“We have noted the statement by Prime Minister Abe [on OBOR]. In the course of developing the Belt and Road, China is committed to establishing a set of fair, reasonable and transparent rules for international trade and investment together with countries along the routes…The Belt and Road is an important international public goods, and an open and inclusive development platform, creating benefits for countries around the world including Japan. All parties are equal in terms of participating in, contributing to and benefiting from the Belt and Road. We believe that this initiative can serve as a new platform and test field for mutually beneficial cooperation and common development of China and Japan, and welcome Japan’s discussion with us on conducting cooperation within the Belt and Road framework…Chinese side attaches importance to and stands ready to improve its relationship with Japan…We have noted the remarks of Japan and hope that the Japanese side can translate their remarks and wishes about improving relations with China into concrete policies and actions.”
Clearly, there is willingness on both sides to turn the page. Japan realises that China finds itself in a stronger position today as compared to the period prior to the victory of Donald Trump as US president.
On the other hand, China too assesses that its surge as a superpower lately and its lead role in globalisation and free trade invest in it a special responsibility to be accommodative and explore the terms of a constructive engagement with Japan.
One way of looking at Japan’s rethink on OBOR is, arguably, its well-reasoned estimation that it is a matter of time before the US makes its move in the direction.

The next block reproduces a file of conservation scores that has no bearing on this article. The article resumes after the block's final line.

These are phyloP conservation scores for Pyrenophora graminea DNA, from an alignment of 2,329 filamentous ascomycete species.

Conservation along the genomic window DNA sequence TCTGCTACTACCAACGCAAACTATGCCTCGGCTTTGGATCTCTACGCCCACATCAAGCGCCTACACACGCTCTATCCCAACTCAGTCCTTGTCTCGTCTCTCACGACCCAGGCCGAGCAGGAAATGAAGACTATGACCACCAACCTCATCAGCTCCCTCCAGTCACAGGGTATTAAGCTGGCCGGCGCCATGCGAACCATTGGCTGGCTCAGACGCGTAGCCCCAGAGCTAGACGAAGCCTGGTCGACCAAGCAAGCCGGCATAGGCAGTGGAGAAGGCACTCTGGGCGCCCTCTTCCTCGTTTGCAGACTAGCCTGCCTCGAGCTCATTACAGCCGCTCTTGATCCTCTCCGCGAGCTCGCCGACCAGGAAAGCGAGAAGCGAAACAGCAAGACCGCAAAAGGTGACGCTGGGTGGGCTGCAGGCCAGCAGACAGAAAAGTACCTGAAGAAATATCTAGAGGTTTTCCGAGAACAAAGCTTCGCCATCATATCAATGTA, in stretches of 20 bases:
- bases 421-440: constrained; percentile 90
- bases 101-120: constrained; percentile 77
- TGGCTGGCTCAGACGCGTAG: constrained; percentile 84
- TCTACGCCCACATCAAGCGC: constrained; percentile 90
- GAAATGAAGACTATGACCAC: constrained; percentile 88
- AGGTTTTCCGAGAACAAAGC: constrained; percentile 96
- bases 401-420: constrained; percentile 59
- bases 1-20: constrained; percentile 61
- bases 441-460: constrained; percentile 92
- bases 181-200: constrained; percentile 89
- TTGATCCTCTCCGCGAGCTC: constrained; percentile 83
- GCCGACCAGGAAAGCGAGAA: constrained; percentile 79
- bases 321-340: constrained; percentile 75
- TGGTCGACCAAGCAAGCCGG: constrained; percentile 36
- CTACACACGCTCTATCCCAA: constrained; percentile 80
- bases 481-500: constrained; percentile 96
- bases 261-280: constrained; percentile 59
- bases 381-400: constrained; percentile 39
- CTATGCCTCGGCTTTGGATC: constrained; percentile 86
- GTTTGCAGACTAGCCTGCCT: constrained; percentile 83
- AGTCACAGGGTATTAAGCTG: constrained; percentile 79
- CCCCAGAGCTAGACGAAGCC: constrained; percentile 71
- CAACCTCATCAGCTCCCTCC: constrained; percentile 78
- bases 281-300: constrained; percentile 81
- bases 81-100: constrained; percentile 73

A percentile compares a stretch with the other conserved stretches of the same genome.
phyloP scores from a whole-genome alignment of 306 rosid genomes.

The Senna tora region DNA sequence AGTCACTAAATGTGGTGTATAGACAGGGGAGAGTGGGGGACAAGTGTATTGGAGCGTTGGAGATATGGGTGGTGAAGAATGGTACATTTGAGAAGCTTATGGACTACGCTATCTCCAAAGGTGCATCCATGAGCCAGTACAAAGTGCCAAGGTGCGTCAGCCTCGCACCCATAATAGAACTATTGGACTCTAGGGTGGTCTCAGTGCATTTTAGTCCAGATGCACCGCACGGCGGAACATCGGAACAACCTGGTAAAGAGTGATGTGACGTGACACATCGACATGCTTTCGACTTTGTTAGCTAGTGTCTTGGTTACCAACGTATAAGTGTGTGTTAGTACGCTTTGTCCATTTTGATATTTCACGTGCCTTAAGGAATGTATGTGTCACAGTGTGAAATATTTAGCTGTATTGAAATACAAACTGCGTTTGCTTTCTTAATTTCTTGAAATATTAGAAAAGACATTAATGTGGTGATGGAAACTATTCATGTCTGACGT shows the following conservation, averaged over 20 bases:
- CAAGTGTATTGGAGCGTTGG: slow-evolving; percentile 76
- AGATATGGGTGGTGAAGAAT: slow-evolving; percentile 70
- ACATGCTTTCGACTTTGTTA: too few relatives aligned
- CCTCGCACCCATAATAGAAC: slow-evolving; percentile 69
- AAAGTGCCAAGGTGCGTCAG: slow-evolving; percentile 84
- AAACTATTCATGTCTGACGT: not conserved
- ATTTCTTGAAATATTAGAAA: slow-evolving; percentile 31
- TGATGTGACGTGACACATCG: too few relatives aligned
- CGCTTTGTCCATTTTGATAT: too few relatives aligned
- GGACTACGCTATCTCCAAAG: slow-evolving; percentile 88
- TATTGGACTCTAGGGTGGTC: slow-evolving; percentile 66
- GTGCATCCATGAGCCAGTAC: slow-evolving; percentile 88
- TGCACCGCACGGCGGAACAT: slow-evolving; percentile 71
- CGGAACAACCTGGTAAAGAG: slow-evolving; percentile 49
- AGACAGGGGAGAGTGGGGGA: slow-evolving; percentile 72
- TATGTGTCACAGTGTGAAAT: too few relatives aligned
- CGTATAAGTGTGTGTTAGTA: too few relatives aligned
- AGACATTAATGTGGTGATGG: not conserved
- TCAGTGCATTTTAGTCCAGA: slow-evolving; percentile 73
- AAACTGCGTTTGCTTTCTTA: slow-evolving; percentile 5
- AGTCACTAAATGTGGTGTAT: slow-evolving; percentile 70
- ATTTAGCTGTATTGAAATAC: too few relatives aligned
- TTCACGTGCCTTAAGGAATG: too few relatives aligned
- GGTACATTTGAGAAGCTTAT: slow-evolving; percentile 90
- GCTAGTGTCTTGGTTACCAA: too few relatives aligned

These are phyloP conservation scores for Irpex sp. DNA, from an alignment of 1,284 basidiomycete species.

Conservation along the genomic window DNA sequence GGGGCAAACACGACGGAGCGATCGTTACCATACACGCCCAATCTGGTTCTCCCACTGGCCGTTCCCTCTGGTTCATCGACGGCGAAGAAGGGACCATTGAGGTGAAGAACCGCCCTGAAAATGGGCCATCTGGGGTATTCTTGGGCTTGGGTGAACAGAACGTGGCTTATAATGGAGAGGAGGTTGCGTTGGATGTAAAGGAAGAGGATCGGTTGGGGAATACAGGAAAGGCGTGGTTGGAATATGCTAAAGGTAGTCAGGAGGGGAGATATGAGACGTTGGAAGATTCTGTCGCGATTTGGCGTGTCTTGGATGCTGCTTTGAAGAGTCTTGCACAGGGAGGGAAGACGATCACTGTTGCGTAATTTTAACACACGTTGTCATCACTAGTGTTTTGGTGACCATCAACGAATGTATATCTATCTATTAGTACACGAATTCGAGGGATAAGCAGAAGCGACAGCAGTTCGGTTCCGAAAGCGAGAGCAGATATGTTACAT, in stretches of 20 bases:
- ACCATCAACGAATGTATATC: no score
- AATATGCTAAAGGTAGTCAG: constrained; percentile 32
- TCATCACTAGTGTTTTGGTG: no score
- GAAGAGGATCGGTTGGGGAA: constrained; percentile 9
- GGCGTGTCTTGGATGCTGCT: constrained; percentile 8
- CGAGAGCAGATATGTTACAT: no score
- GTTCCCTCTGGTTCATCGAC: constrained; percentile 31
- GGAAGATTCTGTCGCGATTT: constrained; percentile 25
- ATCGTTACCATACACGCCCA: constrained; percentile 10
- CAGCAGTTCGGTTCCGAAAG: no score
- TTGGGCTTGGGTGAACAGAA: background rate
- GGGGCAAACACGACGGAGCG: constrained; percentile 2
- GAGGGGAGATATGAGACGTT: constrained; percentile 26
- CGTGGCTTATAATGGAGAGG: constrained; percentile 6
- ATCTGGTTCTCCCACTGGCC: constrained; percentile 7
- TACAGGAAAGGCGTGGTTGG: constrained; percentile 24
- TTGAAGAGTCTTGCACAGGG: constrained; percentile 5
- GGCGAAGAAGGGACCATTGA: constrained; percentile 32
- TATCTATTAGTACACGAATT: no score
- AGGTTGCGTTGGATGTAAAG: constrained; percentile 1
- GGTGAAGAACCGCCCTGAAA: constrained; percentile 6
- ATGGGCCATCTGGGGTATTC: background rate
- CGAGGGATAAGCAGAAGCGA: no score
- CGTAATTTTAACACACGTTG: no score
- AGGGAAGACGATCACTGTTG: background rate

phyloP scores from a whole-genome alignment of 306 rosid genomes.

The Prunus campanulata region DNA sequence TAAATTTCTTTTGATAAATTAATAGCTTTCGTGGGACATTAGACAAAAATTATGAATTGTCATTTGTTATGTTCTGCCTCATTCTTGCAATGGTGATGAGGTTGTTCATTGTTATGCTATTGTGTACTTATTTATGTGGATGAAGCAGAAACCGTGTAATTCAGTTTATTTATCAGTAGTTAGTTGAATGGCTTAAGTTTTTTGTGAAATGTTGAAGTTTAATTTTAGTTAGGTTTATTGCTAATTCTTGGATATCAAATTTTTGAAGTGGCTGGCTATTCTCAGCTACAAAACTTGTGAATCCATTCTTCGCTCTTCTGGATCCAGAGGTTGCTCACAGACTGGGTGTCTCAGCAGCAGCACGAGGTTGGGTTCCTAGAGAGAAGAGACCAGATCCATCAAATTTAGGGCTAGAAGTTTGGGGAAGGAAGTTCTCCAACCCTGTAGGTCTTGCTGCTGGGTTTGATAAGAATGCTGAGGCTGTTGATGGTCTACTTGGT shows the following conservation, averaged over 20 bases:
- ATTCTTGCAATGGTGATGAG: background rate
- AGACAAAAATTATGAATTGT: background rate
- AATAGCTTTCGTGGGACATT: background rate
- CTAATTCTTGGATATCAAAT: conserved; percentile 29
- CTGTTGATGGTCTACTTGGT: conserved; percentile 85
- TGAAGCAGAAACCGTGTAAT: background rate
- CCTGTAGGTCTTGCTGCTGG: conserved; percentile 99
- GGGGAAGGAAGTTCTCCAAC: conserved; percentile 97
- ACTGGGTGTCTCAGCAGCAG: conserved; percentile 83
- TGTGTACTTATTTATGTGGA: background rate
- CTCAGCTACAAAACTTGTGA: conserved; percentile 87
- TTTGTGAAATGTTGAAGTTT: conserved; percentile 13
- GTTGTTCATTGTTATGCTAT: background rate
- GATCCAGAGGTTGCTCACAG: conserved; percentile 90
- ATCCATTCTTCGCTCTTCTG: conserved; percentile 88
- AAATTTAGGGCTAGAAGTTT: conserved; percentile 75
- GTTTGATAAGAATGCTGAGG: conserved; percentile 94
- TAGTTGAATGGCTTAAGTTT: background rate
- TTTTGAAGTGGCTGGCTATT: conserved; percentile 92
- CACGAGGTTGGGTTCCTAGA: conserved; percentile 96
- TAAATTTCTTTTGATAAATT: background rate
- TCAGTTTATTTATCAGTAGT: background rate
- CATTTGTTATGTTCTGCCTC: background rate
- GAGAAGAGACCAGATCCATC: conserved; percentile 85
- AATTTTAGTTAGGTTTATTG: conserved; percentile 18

The US already took a lead over Japan by hinting at its intention to join the China-led Asian Infrastructure Investment Bank, deputing a senior White House official to participate in the Belt and Road Initiative forum meet in Beijing last month, and with the American embassy in Beijing subsequently constituting a “working group” to discuss OBOR with the Chinese authorities.
Japan’s scepticism over the Belt and Road – with regard economic viability, funding and transparency, among others – is strikingly similar to India’s but its approach is radically different. Japan does not want to be left stranded at the station while the last train is all set to commence the journey. Therefore, Abe did the right thing by deputing Nikai as his special envoy to attend the Belt and Road Initiative forum meet with the expectation that he could build on the overture – potentially leading to a summit meeting with Xi. As things stand, a Sino-Japanese summit seems to be within the realms of possibility.
If for India, the boycott of the Beijing meet was an ego trip that highlighted its “muscular diplomacy” vis-à-vis China, Abe was coolly realistic and far-sighted and he most certainly acted with a big picture in view.
The stunning reality is that India is the only Asian country (except for Bhutan),which today stands outside the OBOR tent looking in. It is an ugly sight for any country when vacuous diplomacy and panache for grandstanding paint it into a tight corner from where it can only escape by crawling on its knees.
Odd man out
No matter the Indian establishment’s bravado of “strategic defiance” of OBOR, the fact remains that networking and engagement and extensive partnerships is the name of the diplomatic game in a globalised world. Abe’s – and Goh’s – creative thinking leaves Prime Minister Modi stranded as the odd man out,even as the ensuing trends in Asian realignment are gathering momentum and would increasingly make India look jaded and listless in its sheer lack of intellectual capacity and diplomatic acumen to adapt to the rapidly evolving geopolitics of the region.
It is useful to take the mind away from the desolate landscape of Indian diplomacy to recall Modi’s 37th Singapore Lecture in November 2015 when he made a stirring call to realise the vision of an “Asian century of peace, prosperity and stability.”
The Indian diplomacy is hopelessly stuttering today, hardly 20 months from that inspiring moment in Singapore when Modi had addressed an elite gathering of over a thousand people, flaunting India’s vaulting ambition to captain the ship of Asian Century.